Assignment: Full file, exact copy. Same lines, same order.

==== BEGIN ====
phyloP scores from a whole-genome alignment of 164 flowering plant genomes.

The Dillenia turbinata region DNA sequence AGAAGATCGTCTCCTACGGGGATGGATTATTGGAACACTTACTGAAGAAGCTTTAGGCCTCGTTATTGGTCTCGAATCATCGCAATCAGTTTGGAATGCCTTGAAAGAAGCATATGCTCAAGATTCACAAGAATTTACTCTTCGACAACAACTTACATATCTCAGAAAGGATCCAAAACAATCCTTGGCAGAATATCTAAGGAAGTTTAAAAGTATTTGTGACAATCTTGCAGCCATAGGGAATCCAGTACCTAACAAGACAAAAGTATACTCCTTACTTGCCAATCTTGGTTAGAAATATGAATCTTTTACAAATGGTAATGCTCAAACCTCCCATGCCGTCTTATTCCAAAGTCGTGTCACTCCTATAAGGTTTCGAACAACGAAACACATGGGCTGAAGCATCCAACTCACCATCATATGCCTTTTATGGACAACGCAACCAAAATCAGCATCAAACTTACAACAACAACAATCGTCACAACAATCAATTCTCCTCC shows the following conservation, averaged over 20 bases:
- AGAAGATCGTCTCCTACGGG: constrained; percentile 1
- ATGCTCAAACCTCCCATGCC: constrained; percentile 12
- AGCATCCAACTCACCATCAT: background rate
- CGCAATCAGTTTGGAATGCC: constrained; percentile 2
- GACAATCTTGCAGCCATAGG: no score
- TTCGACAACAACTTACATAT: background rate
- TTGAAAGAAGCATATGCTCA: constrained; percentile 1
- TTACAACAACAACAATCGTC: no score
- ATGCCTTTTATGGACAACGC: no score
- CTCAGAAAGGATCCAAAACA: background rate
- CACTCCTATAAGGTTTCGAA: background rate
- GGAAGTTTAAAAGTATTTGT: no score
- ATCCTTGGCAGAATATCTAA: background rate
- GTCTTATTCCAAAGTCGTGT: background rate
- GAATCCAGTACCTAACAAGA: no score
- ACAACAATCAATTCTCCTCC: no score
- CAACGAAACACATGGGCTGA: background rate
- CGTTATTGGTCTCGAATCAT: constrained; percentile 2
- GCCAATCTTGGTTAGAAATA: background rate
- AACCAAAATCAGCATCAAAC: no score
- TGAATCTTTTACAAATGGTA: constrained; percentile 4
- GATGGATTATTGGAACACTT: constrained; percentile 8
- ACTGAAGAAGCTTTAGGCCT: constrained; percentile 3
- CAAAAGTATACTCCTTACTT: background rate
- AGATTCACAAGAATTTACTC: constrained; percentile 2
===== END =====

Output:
phyloP scores from a whole-genome alignment of 164 flowering plant genomes.

The Dillenia turbinata region DNA sequence AGAAGATCGTCTCCTACGGGGATGGATTATTGGAACACTTACTGAAGAAGCTTTAGGCCTCGTTATTGGTCTCGAATCATCGCAATCAGTTTGGAATGCCTTGAAAGAAGCATATGCTCAAGATTCACAAGAATTTACTCTTCGACAACAACTTACATATCTCAGAAAGGATCCAAAACAATCCTTGGCAGAATATCTAAGGAAGTTTAAAAGTATTTGTGACAATCTTGCAGCCATAGGGAATCCAGTACCTAACAAGACAAAAGTATACTCCTTACTTGCCAATCTTGGTTAGAAATATGAATCTTTTACAAATGGTAATGCTCAAACCTCCCATGCCGTCTTATTCCAAAGTCGTGTCACTCCTATAAGGTTTCGAACAACGAAACACATGGGCTGAAGCATCCAACTCACCATCATATGCCTTTTATGGACAACGCAACCAAAATCAGCATCAAACTTACAACAACAACAATCGTCACAACAATCAATTCTCCTCC shows the following conservation, averaged over 20 bases:
- AGAAGATCGTCTCCTACGGG: constrained; percentile 1
- ATGCTCAAACCTCCCATGCC: constrained; percentile 12
- AGCATCCAACTCACCATCAT: background rate
- CGCAATCAGTTTGGAATGCC: constrained; percentile 2
- GACAATCTTGCAGCCATAGG: no score
- TTCGACAACAACTTACATAT: background rate
- TTGAAAGAAGCATATGCTCA: constrained; percentile 1
- TTACAACAACAACAATCGTC: no score
- ATGCCTTTTATGGACAACGC: no score
- CTCAGAAAGGATCCAAAACA: background rate
- CACTCCTATAAGGTTTCGAA: background rate
- GGAAGTTTAAAAGTATTTGT: no score
- ATCCTTGGCAGAATATCTAA: background rate
- GTCTTATTCCAAAGTCGTGT: background rate
- GAATCCAGTACCTAACAAGA: no score
- ACAACAATCAATTCTCCTCC: no score
- CAACGAAACACATGGGCTGA: background rate
- CGTTATTGGTCTCGAATCAT: constrained; percentile 2
- GCCAATCTTGGTTAGAAATA: background rate
- AACCAAAATCAGCATCAAAC: no score
- TGAATCTTTTACAAATGGTA: constrained; percentile 4
- GATGGATTATTGGAACACTT: constrained; percentile 8
- ACTGAAGAAGCTTTAGGCCT: constrained; percentile 3
- CAAAAGTATACTCCTTACTT: background rate
- AGATTCACAAGAATTTACTC: constrained; percentile 2